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SEC Team Capsules: Middle Tier (#9-#5)

Posted by Keith Hatfield on November 7th, 2016

Every league has teams that are more talented than those fighting to stay out of the cellar yet not quite poised to challenge for a spot at the top of the standings. Some of the squads situated in that position are rising programs looking to take another step forward. Some are programs rebooting to attempt to recapture past success. What they all have in common is the goal of getting into the conference’s upper echelon and contention for an NCAA Tournament bid. On Friday, we published capsules on the SEC’s bottom tier of teams (#14-#10). Today we tackle the middle tier.

AT A GLANCE

#9 Alabama Crimson Tide

Avery Johnson has a long way to go to get anywhere near Nick Saban, but he has Alabama basketball headed in the right direction (Credit: AL.com)

Avery Johnson has a long way to go to get anywhere near Nick Saban, but he has Alabama basketball headed in the right direction (Credit: AL.com)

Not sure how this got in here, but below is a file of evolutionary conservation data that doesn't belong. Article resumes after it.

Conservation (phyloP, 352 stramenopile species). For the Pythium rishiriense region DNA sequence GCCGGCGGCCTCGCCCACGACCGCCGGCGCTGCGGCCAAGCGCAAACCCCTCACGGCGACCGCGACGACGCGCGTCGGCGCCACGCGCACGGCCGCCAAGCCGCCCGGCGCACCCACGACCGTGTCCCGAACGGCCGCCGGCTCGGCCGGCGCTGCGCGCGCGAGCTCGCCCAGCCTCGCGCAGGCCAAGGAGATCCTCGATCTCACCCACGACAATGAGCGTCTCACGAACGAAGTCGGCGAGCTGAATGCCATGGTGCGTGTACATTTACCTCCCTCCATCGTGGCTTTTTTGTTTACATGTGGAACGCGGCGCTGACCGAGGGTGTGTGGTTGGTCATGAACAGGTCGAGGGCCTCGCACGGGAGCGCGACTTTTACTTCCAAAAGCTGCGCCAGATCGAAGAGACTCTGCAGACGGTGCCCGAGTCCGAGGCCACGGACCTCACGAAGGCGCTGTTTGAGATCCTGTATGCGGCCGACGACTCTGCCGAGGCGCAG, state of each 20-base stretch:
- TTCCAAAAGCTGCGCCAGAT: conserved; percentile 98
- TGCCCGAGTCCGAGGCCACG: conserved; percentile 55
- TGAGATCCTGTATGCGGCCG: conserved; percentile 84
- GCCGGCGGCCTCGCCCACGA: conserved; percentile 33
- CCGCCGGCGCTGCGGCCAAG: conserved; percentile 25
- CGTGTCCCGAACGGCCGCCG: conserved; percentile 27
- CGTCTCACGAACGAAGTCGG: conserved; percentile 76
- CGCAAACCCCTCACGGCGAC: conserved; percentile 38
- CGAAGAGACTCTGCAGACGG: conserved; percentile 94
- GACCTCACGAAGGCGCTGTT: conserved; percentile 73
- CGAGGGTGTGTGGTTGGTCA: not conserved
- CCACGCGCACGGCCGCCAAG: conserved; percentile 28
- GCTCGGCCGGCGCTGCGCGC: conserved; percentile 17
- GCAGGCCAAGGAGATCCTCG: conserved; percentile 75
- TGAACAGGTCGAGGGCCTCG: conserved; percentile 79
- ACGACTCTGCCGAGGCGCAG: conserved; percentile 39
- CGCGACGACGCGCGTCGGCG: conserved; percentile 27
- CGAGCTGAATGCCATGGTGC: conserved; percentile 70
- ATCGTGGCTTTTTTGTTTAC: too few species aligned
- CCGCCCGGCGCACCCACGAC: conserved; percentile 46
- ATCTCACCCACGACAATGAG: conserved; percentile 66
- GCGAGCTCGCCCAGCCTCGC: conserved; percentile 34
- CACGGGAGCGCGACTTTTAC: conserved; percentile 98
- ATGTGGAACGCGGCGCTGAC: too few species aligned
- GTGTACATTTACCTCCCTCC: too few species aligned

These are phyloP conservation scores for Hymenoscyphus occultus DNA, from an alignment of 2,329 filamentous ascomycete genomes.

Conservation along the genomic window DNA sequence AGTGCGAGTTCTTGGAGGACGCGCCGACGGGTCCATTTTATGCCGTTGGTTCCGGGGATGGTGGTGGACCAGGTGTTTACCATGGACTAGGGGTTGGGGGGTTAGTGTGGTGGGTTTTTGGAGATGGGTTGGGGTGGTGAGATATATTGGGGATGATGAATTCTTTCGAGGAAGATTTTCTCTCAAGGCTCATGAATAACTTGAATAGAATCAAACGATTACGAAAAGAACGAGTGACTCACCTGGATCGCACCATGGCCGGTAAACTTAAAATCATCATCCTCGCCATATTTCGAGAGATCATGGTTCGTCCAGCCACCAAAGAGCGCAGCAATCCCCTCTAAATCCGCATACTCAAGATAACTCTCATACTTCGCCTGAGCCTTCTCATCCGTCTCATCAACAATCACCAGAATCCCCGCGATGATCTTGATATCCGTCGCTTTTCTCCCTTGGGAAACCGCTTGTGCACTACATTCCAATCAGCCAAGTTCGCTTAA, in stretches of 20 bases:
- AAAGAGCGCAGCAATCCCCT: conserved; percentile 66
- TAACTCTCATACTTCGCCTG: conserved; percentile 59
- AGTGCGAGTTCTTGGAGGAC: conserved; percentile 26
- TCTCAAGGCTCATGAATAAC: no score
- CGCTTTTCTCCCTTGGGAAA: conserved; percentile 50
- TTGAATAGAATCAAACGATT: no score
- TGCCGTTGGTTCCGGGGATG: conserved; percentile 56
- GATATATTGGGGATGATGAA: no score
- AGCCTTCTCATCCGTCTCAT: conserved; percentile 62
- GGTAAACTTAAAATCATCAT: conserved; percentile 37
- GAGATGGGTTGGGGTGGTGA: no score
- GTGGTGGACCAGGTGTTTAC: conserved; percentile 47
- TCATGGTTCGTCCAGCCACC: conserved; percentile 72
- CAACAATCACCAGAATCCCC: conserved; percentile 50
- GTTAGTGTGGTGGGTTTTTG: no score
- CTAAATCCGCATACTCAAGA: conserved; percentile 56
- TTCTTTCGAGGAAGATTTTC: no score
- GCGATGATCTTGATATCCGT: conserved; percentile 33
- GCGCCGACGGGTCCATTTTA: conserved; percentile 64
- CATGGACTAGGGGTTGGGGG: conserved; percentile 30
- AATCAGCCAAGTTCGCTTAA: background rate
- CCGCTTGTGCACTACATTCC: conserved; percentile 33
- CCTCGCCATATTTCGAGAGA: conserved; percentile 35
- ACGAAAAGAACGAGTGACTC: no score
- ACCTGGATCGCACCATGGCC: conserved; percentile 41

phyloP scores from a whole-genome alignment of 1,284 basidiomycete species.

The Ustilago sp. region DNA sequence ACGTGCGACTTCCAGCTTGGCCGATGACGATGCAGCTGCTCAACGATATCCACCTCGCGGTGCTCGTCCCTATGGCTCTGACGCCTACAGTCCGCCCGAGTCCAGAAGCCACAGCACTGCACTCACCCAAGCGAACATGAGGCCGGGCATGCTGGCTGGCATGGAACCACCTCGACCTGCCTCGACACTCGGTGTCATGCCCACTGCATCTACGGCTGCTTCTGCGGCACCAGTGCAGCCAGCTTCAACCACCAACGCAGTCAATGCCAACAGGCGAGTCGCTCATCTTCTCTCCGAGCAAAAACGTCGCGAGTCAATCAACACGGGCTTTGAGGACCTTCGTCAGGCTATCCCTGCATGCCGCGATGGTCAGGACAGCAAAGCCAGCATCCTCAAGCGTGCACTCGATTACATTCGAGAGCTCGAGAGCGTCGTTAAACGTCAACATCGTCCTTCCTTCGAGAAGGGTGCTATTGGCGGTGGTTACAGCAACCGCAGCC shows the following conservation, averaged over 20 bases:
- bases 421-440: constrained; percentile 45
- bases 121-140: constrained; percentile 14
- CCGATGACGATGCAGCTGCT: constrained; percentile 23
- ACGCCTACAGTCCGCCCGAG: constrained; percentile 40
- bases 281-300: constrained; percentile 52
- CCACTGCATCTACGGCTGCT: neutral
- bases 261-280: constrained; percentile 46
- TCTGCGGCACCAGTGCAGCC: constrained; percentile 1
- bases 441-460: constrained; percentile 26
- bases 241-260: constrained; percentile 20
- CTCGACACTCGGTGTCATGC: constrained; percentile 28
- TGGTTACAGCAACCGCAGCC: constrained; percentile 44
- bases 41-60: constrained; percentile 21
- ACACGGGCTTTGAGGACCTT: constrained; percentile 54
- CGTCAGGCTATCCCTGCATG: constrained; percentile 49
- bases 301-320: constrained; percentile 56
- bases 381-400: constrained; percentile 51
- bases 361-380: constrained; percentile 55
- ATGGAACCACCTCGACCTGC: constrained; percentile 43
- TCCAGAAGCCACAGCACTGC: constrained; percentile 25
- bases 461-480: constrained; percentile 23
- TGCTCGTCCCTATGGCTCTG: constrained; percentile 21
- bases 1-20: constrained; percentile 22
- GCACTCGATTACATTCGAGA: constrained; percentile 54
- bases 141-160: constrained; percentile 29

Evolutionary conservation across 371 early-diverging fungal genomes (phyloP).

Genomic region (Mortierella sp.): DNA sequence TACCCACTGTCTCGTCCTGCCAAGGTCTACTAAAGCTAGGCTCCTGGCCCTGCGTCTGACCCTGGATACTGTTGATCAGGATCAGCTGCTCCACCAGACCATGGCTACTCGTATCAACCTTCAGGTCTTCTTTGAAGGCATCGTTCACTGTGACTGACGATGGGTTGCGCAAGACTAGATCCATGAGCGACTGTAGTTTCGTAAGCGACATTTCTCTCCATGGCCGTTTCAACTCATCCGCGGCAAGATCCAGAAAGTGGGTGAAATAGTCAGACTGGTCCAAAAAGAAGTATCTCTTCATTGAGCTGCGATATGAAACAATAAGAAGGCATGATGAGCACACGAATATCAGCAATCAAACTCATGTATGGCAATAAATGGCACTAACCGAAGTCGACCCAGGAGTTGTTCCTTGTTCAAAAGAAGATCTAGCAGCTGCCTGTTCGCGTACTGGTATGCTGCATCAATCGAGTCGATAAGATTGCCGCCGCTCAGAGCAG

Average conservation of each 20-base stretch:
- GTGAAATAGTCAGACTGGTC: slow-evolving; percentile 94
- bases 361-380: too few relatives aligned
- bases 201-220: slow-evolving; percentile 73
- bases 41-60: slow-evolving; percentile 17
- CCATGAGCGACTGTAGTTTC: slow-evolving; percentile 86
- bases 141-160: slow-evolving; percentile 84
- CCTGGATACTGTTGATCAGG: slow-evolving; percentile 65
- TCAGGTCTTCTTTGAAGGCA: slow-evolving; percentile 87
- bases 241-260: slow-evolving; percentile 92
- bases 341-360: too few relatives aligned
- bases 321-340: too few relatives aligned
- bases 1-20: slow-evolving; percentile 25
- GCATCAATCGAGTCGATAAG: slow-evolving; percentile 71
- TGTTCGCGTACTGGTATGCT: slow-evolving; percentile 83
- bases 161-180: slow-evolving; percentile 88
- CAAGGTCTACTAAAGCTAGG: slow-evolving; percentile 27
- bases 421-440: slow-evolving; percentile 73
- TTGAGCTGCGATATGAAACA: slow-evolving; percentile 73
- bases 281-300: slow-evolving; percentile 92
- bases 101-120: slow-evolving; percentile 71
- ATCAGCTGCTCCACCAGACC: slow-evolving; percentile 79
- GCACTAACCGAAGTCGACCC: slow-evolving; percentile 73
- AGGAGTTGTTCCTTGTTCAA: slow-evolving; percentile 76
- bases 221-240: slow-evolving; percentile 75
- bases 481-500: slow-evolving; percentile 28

• 2015-16 overall record (SEC) 18-15 (8-10)
  • Key Returnee: Shannon Hale 10.8 PPG, 2.9 RPG
  • Key Newcomer: Braxton Key 6’8″ forward
  • Team Analysis: Avery Johnson’s initial season has to be viewed as a success. Energy was restored to the program and the team was surprisingly in contention for an NCAA Tournament bid down the home stretch. The loss of Retin Obasohan makes a repeat of last season’s performance, however, a tall task. The return of Shannon Hale and the presence of a healthy Dazon Ingram gives the Tide a nucleus upon which to build. Johnson will have to coax significant production from freshman Braxton Key and Memphis transfer Nick King to match or surpass last season’s record.
  • Burning Question: Can Avery Johnson maintain the early momentum he has created in Tuscaloosa? Avery Johnson has rekindled interest in basketball at Alabama — no small feat at a football-mad school. His first team performed better than expected and he has significantly elevated the program’s profile on the recruiting trail. The trick now is to maintain the interest that has been manufactured and continue to improve the roster’s talent level. Early indications from the classes of ’17 and ’18 indicate the recruiting piece will be covered. Making Coleman Coliseum a winter destination for the Tide faithful will be much easier if Johnson continues to haul in quality talent.

#8 Ole Miss Rebels

  • 2015-16 overall record (SEC) 20-12 (10-8)
  • Key Returnee: Sebastian Saiz 11.7 PPG., 8.7 RPG